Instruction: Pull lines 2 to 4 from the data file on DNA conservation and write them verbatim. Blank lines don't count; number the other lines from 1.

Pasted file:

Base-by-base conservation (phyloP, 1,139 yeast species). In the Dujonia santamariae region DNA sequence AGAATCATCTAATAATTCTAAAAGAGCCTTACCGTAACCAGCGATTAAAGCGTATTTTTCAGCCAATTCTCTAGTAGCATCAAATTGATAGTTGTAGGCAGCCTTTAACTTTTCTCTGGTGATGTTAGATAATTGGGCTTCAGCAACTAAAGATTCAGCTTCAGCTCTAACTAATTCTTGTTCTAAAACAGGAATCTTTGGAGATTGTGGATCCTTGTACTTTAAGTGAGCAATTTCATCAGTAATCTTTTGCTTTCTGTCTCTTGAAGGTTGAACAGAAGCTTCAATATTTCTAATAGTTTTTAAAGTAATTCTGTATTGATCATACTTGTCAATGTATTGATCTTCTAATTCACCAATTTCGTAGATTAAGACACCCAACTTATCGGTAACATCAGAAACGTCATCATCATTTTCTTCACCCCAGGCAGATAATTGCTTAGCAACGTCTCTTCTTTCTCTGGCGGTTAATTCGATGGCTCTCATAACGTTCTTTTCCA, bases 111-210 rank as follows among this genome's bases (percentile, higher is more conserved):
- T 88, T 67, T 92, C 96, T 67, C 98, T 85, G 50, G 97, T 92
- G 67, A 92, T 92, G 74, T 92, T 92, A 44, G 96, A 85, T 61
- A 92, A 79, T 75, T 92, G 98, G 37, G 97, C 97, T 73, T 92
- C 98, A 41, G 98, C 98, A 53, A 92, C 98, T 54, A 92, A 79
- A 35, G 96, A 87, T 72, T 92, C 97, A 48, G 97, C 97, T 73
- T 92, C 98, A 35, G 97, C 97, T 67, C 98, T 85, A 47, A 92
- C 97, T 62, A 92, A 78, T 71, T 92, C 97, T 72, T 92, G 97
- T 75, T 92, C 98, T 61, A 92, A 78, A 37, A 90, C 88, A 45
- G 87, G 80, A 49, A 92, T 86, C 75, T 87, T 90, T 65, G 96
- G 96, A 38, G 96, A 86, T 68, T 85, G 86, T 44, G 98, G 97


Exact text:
- T 88, T 67, T 92, C 96, T 67, C 98, T 85, G 50, G 97, T 92
- G 67, A 92, T 92, G 74, T 92, T 92, A 44, G 96, A 85, T 61
- A 92, A 79, T 75, T 92, G 98, G 37, G 97, C 97, T 73, T 92